In La La Land, too-cool-for-cover-bands and struggling jazz pianist Sebastian (Ryan Gosling) plays on the Roli Seaboard Grand, a $3,000 futuristic keyboard that warps sound based on presses, bends and slides, after joining Keith's (John Legend) band, The Messengers. SEE ALSO: 'La La Land' as an 8-bit video game wins the Oscar for cuteness Last year, the company launched the $180 Lightpad Block, a palm-sized pressure-sensitive touchpad with adaptive LEDs for making tunes that wirelessly connects to iPhones and iPads, and two companion modules (Live Block and Loop Block, $80 each) to aid with performance and production. The goal of Blocks and Roli's Noise app for iOS (a beta version for Android is coming soon) was to make music production easy for people who are instrument-challenged, but still want to learn how to make some sick beats. Of course, if you already know a thing or two about making electronic music, Blocks is even easier to play with. Steve Aoki, RZA, and Grimes are just a few notable musicians who use and endorse Blocks.
Musical innovation is an interesting thing because it can too often devalue talent -- ahem, Autotune -- rather than accentuate and spread it. Enter Roli Blocks, a new type of modular music studio. The good: These little 3.7-inch lightpads are themselves the instruments, quite a treat for anyone who likes to create sound. A touch-sensitive silicone surface lets you make music through gestures like tapping and sliding. Use the accompanying app Noise to change instruments and record your music.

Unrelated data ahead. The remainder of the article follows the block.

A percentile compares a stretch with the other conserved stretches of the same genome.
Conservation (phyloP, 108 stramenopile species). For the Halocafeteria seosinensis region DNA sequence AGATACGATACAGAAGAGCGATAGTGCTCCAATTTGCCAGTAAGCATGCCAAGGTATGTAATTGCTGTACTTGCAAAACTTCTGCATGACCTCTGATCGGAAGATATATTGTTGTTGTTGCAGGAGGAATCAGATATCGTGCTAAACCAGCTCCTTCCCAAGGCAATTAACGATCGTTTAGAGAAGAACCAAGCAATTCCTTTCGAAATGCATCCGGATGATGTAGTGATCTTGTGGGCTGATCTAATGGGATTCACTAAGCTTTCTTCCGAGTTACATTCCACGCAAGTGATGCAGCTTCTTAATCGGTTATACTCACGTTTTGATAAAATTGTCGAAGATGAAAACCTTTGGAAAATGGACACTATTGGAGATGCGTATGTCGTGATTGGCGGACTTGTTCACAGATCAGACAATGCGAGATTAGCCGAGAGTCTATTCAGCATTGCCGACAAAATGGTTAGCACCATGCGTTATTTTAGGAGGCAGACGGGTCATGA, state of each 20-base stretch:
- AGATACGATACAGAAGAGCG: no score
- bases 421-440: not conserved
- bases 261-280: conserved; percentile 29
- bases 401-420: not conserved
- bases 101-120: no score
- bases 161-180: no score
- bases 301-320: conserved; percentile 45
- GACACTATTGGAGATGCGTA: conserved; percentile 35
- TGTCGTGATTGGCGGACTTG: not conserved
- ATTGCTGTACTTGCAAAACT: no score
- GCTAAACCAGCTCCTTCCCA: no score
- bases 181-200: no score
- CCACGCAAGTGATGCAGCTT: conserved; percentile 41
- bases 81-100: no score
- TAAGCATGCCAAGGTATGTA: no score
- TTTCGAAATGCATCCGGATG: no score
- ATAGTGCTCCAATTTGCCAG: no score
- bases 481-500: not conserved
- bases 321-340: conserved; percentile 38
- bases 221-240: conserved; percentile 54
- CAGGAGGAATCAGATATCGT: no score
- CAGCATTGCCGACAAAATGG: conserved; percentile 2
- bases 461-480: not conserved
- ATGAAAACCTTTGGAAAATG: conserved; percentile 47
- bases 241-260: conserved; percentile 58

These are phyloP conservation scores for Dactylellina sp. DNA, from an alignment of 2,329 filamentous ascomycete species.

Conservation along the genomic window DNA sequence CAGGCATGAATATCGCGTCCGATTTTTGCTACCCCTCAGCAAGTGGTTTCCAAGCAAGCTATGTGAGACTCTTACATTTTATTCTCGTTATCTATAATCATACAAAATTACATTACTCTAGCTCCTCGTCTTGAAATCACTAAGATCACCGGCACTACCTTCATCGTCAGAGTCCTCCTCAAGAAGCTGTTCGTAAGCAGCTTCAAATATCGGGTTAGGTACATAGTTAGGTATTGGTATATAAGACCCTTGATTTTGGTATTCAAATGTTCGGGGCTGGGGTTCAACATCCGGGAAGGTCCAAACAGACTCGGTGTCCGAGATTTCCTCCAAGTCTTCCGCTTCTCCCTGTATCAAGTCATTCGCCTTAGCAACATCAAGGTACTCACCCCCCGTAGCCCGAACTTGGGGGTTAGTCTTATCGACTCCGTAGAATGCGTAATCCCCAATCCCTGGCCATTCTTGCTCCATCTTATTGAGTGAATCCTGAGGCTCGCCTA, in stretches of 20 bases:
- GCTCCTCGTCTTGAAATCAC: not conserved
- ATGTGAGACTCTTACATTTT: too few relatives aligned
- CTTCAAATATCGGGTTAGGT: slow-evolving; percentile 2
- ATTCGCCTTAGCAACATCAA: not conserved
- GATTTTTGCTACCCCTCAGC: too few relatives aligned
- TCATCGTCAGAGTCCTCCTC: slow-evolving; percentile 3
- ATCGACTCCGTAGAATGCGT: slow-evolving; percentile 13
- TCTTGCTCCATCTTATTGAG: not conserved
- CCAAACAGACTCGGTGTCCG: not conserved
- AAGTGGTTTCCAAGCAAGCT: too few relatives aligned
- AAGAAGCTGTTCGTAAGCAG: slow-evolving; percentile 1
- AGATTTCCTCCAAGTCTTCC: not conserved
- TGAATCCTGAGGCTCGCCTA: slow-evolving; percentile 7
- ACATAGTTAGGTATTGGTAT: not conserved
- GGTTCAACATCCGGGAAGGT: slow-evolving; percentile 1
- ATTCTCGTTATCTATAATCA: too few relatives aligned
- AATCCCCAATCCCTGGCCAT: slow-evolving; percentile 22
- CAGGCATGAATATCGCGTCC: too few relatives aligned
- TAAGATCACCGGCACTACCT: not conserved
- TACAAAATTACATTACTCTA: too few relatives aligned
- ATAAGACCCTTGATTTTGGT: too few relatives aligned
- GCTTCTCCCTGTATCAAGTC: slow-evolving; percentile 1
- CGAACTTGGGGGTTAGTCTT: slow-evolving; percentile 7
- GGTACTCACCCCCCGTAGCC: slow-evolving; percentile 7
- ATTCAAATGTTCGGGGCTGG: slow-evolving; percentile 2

A large winter storm is expected to disrupt millions of holiday travellers across the eastern seaboard on Friday and Saturday. Severe storms swept across Florida on Thursday morning, triggering at least 3 tornadoes and dozens of reports of wind damage, as a result of the storm's straight-line winds. In Pasco County, 70 homes were damaged, 25 of those sustaining moderate to major damage. At least one person was seriously injured. Ninety-year-old Marie Weddle was struck in the head when her condominium roof collapsed.
Lead researcher Douglas Hill was inspired by his time in the electronics industry, where components are designed to work with each other. Hill was apparently "shocked to find out that bioengineers build new instruments from scratch" and can take months or even years to finish. That's why he created something that make it possible to build affordable apparatuses on the fly. Select undergrad students in the university have been testing the system for a while. William Grover, a team member and assistant professor of bioengineering in UCR, said they've "had computer science students write the code that runs the blocks, bioengineering students culture cells using instruments built from the blocks, and even art students design the graphical interface for the software that controls the blocks."